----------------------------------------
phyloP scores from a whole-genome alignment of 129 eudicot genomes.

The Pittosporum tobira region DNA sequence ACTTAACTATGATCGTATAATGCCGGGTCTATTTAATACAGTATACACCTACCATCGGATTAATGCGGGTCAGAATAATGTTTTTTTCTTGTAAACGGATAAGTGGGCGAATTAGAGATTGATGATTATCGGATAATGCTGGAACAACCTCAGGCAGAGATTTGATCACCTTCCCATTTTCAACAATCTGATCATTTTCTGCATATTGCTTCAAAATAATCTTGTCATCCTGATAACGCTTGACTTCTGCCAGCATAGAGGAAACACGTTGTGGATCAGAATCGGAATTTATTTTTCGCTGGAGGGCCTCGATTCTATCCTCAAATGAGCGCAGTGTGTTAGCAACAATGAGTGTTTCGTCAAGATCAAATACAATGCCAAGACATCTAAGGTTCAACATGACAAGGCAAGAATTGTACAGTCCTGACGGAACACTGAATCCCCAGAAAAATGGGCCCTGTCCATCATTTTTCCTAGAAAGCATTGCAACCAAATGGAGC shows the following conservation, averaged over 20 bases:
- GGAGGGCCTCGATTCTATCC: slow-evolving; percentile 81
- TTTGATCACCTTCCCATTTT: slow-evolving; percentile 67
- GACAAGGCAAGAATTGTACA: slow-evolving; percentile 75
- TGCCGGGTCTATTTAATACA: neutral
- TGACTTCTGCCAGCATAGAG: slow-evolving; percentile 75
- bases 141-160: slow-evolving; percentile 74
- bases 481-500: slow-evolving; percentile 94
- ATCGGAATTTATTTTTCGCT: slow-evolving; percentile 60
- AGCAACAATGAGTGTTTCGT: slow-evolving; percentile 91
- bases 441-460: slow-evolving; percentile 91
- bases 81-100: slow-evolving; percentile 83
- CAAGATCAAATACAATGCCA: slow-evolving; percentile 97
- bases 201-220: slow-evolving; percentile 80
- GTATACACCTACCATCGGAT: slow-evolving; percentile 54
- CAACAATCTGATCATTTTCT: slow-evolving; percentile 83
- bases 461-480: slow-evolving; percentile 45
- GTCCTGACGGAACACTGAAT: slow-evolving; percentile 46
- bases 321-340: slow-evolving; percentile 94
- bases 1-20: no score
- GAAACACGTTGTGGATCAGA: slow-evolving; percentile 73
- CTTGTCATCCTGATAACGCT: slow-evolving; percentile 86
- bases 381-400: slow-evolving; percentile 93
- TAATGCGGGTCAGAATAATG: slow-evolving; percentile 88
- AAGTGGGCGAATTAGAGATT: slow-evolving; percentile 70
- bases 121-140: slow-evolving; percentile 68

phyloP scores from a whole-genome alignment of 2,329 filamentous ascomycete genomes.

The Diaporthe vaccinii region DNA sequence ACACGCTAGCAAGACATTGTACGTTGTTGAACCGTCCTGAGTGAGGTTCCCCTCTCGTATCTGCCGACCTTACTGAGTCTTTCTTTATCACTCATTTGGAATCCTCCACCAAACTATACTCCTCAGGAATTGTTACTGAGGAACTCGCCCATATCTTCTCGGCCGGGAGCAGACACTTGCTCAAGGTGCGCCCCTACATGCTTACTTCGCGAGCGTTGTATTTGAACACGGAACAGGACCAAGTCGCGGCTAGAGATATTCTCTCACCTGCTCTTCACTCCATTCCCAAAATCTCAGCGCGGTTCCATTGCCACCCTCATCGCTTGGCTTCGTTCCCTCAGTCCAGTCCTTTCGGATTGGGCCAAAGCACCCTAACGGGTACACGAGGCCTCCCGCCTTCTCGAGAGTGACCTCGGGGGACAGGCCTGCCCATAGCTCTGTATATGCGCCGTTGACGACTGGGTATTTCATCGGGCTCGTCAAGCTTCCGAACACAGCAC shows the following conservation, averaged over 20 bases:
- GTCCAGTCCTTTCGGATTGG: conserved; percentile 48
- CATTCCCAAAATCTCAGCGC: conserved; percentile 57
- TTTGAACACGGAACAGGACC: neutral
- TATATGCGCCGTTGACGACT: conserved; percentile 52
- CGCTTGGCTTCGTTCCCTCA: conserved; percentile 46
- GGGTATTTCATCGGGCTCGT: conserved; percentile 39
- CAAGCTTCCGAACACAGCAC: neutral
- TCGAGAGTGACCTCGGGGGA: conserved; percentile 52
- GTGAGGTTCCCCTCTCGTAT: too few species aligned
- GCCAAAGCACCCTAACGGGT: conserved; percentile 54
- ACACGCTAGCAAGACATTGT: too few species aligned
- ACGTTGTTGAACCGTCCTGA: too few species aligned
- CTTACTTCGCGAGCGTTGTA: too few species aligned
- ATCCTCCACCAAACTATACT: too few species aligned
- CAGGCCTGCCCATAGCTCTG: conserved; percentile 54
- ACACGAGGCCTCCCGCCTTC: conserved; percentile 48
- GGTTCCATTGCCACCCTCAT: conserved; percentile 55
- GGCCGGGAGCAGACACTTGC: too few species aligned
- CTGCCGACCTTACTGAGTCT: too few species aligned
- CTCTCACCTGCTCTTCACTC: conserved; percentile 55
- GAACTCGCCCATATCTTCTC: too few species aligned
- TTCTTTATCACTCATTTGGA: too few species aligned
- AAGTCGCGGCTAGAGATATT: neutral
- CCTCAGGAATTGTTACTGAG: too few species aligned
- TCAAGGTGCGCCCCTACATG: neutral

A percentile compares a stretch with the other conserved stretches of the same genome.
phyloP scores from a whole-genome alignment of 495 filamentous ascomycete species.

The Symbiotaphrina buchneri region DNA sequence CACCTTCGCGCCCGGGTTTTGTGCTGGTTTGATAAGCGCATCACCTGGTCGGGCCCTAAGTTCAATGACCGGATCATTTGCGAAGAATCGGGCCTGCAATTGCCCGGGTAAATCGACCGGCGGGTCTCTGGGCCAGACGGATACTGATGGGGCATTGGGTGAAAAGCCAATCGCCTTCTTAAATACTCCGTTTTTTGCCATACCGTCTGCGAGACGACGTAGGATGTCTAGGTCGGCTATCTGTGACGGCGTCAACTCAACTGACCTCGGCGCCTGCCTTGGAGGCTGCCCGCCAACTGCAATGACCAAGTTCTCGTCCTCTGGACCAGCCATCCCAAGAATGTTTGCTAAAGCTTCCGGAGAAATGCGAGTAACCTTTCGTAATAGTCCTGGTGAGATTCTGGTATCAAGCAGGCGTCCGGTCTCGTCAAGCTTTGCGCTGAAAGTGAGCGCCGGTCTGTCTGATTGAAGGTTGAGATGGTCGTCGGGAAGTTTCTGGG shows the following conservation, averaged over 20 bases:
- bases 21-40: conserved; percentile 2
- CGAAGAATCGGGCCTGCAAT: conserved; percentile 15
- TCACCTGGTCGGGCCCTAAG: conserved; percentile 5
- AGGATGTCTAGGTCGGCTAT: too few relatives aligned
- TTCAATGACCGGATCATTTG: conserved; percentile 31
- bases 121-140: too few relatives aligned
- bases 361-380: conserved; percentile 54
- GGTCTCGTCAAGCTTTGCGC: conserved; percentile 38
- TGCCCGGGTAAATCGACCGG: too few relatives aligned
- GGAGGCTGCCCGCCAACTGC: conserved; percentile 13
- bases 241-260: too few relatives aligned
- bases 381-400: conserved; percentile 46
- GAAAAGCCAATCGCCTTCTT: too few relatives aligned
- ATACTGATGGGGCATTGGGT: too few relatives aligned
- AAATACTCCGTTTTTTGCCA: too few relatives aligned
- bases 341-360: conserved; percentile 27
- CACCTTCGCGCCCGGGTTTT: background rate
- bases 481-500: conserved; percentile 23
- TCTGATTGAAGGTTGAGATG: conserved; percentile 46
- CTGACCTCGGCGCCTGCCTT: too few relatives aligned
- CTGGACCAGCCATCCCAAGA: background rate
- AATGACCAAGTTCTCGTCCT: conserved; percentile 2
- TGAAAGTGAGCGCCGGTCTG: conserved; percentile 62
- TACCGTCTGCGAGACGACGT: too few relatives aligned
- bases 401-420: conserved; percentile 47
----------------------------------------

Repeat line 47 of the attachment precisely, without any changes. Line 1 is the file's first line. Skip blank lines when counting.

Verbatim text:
- GGCCGGGAGCAGACACTTGC: too few species aligned